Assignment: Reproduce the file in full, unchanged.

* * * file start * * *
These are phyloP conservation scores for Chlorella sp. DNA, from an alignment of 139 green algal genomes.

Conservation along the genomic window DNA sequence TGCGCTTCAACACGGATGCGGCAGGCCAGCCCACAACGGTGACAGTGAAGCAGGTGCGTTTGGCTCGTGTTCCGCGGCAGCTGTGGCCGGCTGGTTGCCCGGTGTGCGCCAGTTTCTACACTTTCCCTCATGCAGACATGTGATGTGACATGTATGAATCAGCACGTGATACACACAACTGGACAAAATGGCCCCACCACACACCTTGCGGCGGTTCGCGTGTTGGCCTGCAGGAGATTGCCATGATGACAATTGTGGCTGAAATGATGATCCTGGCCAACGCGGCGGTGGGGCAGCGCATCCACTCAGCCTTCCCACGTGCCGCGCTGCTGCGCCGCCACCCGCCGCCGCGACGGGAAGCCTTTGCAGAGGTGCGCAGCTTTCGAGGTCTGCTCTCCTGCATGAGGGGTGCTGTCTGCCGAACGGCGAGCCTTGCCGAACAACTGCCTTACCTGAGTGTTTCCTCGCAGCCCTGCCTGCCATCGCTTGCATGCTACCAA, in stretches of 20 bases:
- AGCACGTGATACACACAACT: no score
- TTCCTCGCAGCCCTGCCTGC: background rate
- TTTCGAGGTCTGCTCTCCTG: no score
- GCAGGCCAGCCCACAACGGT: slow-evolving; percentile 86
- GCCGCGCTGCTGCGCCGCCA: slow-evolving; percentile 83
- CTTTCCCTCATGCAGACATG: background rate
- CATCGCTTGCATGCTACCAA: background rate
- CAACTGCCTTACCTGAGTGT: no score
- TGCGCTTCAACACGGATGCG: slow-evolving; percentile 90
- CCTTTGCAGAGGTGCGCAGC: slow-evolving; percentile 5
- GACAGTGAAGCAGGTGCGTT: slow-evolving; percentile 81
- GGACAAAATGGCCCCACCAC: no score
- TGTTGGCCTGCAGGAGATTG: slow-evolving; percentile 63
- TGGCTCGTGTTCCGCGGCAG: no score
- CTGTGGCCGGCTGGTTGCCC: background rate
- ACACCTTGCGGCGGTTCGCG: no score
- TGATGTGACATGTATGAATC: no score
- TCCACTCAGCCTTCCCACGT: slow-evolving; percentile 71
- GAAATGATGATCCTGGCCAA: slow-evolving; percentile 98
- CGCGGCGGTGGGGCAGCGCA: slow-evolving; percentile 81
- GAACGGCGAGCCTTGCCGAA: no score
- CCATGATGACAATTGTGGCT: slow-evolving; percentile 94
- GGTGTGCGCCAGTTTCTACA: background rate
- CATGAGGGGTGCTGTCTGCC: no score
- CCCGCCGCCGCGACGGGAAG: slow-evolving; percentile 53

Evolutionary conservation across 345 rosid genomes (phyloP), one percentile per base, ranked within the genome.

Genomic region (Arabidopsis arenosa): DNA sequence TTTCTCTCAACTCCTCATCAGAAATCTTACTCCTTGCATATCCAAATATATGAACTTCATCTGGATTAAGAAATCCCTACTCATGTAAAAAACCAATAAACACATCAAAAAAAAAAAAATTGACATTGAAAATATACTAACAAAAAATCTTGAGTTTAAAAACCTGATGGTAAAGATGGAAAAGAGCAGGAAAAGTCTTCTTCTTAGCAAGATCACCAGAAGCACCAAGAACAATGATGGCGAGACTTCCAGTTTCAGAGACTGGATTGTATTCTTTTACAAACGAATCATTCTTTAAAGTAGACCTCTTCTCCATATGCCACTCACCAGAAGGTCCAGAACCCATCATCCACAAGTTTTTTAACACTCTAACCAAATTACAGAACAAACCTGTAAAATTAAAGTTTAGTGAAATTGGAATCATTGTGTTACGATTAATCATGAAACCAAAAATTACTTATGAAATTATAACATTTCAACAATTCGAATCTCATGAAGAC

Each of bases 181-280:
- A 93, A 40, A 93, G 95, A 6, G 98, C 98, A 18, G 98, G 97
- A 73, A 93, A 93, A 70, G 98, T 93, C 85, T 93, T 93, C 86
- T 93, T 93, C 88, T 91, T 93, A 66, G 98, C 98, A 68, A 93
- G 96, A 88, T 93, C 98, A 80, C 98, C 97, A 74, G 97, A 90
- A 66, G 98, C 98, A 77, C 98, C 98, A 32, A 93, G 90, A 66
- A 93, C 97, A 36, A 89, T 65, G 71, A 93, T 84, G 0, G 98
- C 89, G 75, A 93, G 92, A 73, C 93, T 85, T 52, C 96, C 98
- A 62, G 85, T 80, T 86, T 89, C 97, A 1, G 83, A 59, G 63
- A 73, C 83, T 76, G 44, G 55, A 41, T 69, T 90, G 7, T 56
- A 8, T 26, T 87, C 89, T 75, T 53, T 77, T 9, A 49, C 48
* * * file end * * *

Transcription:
These are phyloP conservation scores for Chlorella sp. DNA, from an alignment of 139 green algal genomes.

Conservation along the genomic window DNA sequence TGCGCTTCAACACGGATGCGGCAGGCCAGCCCACAACGGTGACAGTGAAGCAGGTGCGTTTGGCTCGTGTTCCGCGGCAGCTGTGGCCGGCTGGTTGCCCGGTGTGCGCCAGTTTCTACACTTTCCCTCATGCAGACATGTGATGTGACATGTATGAATCAGCACGTGATACACACAACTGGACAAAATGGCCCCACCACACACCTTGCGGCGGTTCGCGTGTTGGCCTGCAGGAGATTGCCATGATGACAATTGTGGCTGAAATGATGATCCTGGCCAACGCGGCGGTGGGGCAGCGCATCCACTCAGCCTTCCCACGTGCCGCGCTGCTGCGCCGCCACCCGCCGCCGCGACGGGAAGCCTTTGCAGAGGTGCGCAGCTTTCGAGGTCTGCTCTCCTGCATGAGGGGTGCTGTCTGCCGAACGGCGAGCCTTGCCGAACAACTGCCTTACCTGAGTGTTTCCTCGCAGCCCTGCCTGCCATCGCTTGCATGCTACCAA, in stretches of 20 bases:
- AGCACGTGATACACACAACT: no score
- TTCCTCGCAGCCCTGCCTGC: background rate
- TTTCGAGGTCTGCTCTCCTG: no score
- GCAGGCCAGCCCACAACGGT: slow-evolving; percentile 86
- GCCGCGCTGCTGCGCCGCCA: slow-evolving; percentile 83
- CTTTCCCTCATGCAGACATG: background rate
- CATCGCTTGCATGCTACCAA: background rate
- CAACTGCCTTACCTGAGTGT: no score
- TGCGCTTCAACACGGATGCG: slow-evolving; percentile 90
- CCTTTGCAGAGGTGCGCAGC: slow-evolving; percentile 5
- GACAGTGAAGCAGGTGCGTT: slow-evolving; percentile 81
- GGACAAAATGGCCCCACCAC: no score
- TGTTGGCCTGCAGGAGATTG: slow-evolving; percentile 63
- TGGCTCGTGTTCCGCGGCAG: no score
- CTGTGGCCGGCTGGTTGCCC: background rate
- ACACCTTGCGGCGGTTCGCG: no score
- TGATGTGACATGTATGAATC: no score
- TCCACTCAGCCTTCCCACGT: slow-evolving; percentile 71
- GAAATGATGATCCTGGCCAA: slow-evolving; percentile 98
- CGCGGCGGTGGGGCAGCGCA: slow-evolving; percentile 81
- GAACGGCGAGCCTTGCCGAA: no score
- CCATGATGACAATTGTGGCT: slow-evolving; percentile 94
- GGTGTGCGCCAGTTTCTACA: background rate
- CATGAGGGGTGCTGTCTGCC: no score
- CCCGCCGCCGCGACGGGAAG: slow-evolving; percentile 53

Evolutionary conservation across 345 rosid genomes (phyloP), one percentile per base, ranked within the genome.

Genomic region (Arabidopsis arenosa): DNA sequence TTTCTCTCAACTCCTCATCAGAAATCTTACTCCTTGCATATCCAAATATATGAACTTCATCTGGATTAAGAAATCCCTACTCATGTAAAAAACCAATAAACACATCAAAAAAAAAAAAATTGACATTGAAAATATACTAACAAAAAATCTTGAGTTTAAAAACCTGATGGTAAAGATGGAAAAGAGCAGGAAAAGTCTTCTTCTTAGCAAGATCACCAGAAGCACCAAGAACAATGATGGCGAGACTTCCAGTTTCAGAGACTGGATTGTATTCTTTTACAAACGAATCATTCTTTAAAGTAGACCTCTTCTCCATATGCCACTCACCAGAAGGTCCAGAACCCATCATCCACAAGTTTTTTAACACTCTAACCAAATTACAGAACAAACCTGTAAAATTAAAGTTTAGTGAAATTGGAATCATTGTGTTACGATTAATCATGAAACCAAAAATTACTTATGAAATTATAACATTTCAACAATTCGAATCTCATGAAGAC

Each of bases 181-280:
- A 93, A 40, A 93, G 95, A 6, G 98, C 98, A 18, G 98, G 97
- A 73, A 93, A 93, A 70, G 98, T 93, C 85, T 93, T 93, C 86
- T 93, T 93, C 88, T 91, T 93, A 66, G 98, C 98, A 68, A 93
- G 96, A 88, T 93, C 98, A 80, C 98, C 97, A 74, G 97, A 90
- A 66, G 98, C 98, A 77, C 98, C 98, A 32, A 93, G 90, A 66
- A 93, C 97, A 36, A 89, T 65, G 71, A 93, T 84, G 0, G 98
- C 89, G 75, A 93, G 92, A 73, C 93, T 85, T 52, C 96, C 98
- A 62, G 85, T 80, T 86, T 89, C 97, A 1, G 83, A 59, G 63
- A 73, C 83, T 76, G 44, G 55, A 41, T 69, T 90, G 7, T 56
- A 8, T 26, T 87, C 89, T 75, T 53, T 77, T 9, A 49, C 48